The roses are all blooming and setting buds… which poses it’s own conundrum. Like I mentioned, it is extra warm and wet this winter, so the roses haven’t really gone dormant. And while lovely, the deadline for pruning is coming up quickly. Texas rose pruning deadlines are easy to remember- it’s mid February. Roses. Valentine’s Day. Easy peasy. But I’m just going to have to wait till after blooming this year.

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Look at all those buds on the Belinda’s Dream! And a stealthy cat.
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And the Marie Pavie is in full bloom- such a lovely little thing- one of my favorites. It’s a small shrub rose and doesn’t need any heavy pruning. Was a birthday gift from my husband and replaces the one left at our old house when we moved.

As for the rest of the driveway bed, the snapdragons are coming in nicely. Though they are unfortunately in the same spot as some daffodils I forgot about and with a nicotinia that is coming back. I’d call it the french intensive method of packing plants, but the truth is I just forgot the daffodils were there and the nicotinia was a survivor when I pulled the rest out thinking they were dead. D’oh!

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Dead leaves… is like mulch. Soil nutrients, yes yes, that’s the ticket!

And while, if timed correctly, the blooms of all three of these would be lovely together, the daffodils are sure to go first and then the snapdragons will start just as soon as the daffodil leaves start to yellow- and are sure to look like nose hairs sticking out of the snapdragons. And then twenty bucks while the green or white or maroon nicotinia would look lovely with the all pink snapdragons, I just bet this survivor will be the weird dusty pink that will be the only color that’d look weird with the bubblegum pink snapdragons. I guess time will tell and we shall see, won’t we?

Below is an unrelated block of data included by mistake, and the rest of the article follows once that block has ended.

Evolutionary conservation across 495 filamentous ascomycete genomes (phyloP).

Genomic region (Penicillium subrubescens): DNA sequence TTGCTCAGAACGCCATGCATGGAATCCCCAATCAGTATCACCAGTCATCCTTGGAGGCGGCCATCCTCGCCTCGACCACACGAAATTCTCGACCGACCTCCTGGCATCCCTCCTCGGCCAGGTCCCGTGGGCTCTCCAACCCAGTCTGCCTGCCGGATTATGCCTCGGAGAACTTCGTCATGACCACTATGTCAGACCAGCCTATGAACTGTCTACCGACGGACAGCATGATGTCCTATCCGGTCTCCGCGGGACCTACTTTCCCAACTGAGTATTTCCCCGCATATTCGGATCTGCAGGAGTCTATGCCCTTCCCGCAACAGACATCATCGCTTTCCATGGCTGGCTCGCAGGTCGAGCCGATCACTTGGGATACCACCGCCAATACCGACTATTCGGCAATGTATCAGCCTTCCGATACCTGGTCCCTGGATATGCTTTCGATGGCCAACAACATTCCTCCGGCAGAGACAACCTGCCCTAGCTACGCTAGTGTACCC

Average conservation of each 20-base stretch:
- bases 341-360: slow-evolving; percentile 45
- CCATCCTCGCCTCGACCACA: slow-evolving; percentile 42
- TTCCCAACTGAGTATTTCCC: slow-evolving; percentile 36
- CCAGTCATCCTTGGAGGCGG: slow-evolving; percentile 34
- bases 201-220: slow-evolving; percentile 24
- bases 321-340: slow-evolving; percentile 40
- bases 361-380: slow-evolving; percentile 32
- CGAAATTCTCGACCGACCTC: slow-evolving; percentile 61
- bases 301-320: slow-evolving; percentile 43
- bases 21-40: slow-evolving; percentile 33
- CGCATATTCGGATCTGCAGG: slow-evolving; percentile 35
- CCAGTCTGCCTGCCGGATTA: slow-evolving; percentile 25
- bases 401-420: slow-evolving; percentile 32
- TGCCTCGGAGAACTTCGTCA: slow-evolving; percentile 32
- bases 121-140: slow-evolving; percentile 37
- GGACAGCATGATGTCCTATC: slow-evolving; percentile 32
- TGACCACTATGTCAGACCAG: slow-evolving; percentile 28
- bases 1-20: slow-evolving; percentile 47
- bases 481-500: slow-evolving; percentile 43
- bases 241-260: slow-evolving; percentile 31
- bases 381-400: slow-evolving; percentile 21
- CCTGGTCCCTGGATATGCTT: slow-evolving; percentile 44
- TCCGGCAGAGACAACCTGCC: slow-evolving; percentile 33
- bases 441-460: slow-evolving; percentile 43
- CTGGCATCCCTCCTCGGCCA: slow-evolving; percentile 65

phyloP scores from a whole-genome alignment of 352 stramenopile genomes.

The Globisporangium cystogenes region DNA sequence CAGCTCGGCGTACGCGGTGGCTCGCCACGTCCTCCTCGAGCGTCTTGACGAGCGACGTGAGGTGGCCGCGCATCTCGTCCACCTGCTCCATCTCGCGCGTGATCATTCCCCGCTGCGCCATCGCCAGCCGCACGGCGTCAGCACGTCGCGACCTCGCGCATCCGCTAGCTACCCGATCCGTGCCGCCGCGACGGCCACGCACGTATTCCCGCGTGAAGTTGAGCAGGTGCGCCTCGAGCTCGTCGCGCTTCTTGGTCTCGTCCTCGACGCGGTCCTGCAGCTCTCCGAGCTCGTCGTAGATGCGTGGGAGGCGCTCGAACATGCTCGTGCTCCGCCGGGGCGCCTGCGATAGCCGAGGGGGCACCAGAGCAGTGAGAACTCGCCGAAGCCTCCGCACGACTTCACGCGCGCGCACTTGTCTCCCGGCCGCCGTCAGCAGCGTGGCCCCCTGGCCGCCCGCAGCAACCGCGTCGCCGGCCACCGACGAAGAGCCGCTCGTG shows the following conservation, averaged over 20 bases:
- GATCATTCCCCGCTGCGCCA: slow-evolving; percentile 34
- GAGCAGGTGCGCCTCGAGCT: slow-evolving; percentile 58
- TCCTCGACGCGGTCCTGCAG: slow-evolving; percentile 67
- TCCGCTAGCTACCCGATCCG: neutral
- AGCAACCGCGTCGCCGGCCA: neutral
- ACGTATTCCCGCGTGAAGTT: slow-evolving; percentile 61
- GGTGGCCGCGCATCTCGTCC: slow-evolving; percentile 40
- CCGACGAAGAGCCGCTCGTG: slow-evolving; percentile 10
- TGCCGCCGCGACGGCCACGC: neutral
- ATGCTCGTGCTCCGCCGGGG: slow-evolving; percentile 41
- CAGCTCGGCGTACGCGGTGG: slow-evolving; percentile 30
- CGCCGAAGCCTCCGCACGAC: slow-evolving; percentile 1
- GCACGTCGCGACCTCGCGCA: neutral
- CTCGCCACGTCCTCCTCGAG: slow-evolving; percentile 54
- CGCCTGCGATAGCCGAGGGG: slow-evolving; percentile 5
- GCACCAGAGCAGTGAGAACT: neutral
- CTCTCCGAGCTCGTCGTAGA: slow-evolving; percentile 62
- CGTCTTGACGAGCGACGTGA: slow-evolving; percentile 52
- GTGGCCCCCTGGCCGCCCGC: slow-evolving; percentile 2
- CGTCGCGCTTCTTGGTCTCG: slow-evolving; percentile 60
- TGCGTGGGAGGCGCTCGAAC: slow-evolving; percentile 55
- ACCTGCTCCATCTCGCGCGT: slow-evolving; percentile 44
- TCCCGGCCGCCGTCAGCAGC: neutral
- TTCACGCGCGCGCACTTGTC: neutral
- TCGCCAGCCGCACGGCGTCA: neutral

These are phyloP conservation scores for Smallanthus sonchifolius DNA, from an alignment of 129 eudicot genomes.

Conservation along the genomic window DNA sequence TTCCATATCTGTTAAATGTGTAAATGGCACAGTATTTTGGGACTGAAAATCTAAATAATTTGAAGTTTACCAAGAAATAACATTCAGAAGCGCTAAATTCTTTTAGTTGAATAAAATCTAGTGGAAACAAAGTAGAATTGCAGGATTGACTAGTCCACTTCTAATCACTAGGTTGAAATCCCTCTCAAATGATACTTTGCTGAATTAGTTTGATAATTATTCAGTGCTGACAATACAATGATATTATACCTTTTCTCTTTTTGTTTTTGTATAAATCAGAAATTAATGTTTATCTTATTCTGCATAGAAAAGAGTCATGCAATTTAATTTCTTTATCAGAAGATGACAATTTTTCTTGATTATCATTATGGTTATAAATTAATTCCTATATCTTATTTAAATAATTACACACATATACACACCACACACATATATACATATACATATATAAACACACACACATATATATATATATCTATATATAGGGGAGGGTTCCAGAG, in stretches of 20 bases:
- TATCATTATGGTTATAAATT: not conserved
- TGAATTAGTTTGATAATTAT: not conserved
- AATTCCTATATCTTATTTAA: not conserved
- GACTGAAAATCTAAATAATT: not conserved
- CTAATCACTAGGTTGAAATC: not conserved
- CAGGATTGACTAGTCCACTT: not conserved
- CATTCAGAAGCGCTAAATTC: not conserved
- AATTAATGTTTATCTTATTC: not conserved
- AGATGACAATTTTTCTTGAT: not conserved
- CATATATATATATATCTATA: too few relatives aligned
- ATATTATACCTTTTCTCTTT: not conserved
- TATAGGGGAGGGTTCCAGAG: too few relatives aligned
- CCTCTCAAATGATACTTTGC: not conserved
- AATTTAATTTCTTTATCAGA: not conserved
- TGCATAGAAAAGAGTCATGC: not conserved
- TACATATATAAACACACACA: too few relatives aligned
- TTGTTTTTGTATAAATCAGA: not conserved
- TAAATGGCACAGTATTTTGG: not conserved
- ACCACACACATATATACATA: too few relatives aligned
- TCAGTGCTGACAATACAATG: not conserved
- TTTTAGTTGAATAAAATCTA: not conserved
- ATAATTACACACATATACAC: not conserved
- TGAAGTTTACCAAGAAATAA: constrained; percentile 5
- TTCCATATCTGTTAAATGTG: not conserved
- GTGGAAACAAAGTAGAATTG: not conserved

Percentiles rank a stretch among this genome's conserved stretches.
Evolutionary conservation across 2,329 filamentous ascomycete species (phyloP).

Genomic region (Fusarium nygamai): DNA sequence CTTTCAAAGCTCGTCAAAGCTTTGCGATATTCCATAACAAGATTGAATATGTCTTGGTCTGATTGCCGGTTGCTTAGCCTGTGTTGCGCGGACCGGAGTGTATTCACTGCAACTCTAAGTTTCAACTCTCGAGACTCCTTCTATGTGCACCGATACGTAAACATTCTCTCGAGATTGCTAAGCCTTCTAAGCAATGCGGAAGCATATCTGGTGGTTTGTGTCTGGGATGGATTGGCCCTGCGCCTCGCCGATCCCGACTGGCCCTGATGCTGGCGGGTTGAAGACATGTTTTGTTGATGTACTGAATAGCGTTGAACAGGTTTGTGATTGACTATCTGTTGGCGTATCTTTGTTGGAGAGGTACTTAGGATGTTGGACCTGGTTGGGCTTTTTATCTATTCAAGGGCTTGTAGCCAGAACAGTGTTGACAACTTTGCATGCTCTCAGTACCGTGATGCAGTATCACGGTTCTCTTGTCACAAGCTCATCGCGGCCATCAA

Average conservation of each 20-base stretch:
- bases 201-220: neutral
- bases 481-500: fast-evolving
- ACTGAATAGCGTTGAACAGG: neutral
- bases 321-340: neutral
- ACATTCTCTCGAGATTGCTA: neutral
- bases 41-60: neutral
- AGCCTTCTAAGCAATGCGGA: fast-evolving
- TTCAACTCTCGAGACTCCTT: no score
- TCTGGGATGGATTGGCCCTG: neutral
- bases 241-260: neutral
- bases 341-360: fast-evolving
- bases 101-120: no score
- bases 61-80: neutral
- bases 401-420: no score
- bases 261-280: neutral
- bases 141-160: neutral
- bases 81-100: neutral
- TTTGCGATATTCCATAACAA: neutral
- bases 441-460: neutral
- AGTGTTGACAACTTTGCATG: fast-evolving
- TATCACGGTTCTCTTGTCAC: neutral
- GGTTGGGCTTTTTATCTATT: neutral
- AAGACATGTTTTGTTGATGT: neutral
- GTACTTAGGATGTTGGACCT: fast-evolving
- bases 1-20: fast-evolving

And thanks to a question in the comments for a previous post- a taste test has been done to determine if decorative kale tastes the same as edible kale.

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Stop. Standing. In. Your. Own. Light.
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Decorative kale

The results are in:  all children preferring the decorative kale (who wouldn’t want to eat a Dr. Seus plant, amiright?) My take is that it is very bland, but lacking in bitterness entirely, so has a future as a garnish. Maybe a leaf floating on a cocktail served in a coup glass if I was up for that kinda thing? (the garnish, not the cocktail in the coup glass- I am very much up for that.)

And so it may be February, but here is to more wet weather, warm houses, and the coming spring… good things to come!

 

 

9 thoughts on “The Texas Garden in February

    1. Fingers crossed on the daffodils- it isn’t always cold enough for them to rebloom… it may be just leaves this year with how warm it’s been! But the roses? Oh the roses seem slated for a banner year!

  1. Val Cunningham

    So refreshing to read about green plants and blooms and even weeds, up here in
    the Northland it’s all white and brown and will be so for at least 12 more weeks.
    Love your Marie Pavie (and the photo looks so professional, maybe consider a career in landscape photography) AND I love your house, what a great looking structure, and the color is perfecto.

  2. Nice tour of your February garden. Swooning at your Marie Pavie rose–your Hub deserves a nice smooch for that! And you’re right: leaves=good soil!

    1. Oh it’s a great one, the Marie Pavie rose- just know it’s little- full size shrub is only 3’ by 3’, flowers are silver dollar sized, and like all blush pink or apricot roses down here- flowers are almost white in hot weather. It is one of my absolute favorites

  3. You’re lucky to have so much plant life at this time of year. Your violas are wonderful in that white pot. Here, we are shivering and waiting for snow tonight. I’m going to cover up some of my precious potted plants just so they’ll survive until spring. Your photos look great. I can hardly wait for our weather to warm up!

    1. It has been really nice this winter. In Texas it is mid summer when everything is dead or dying and the struggle months for the garden!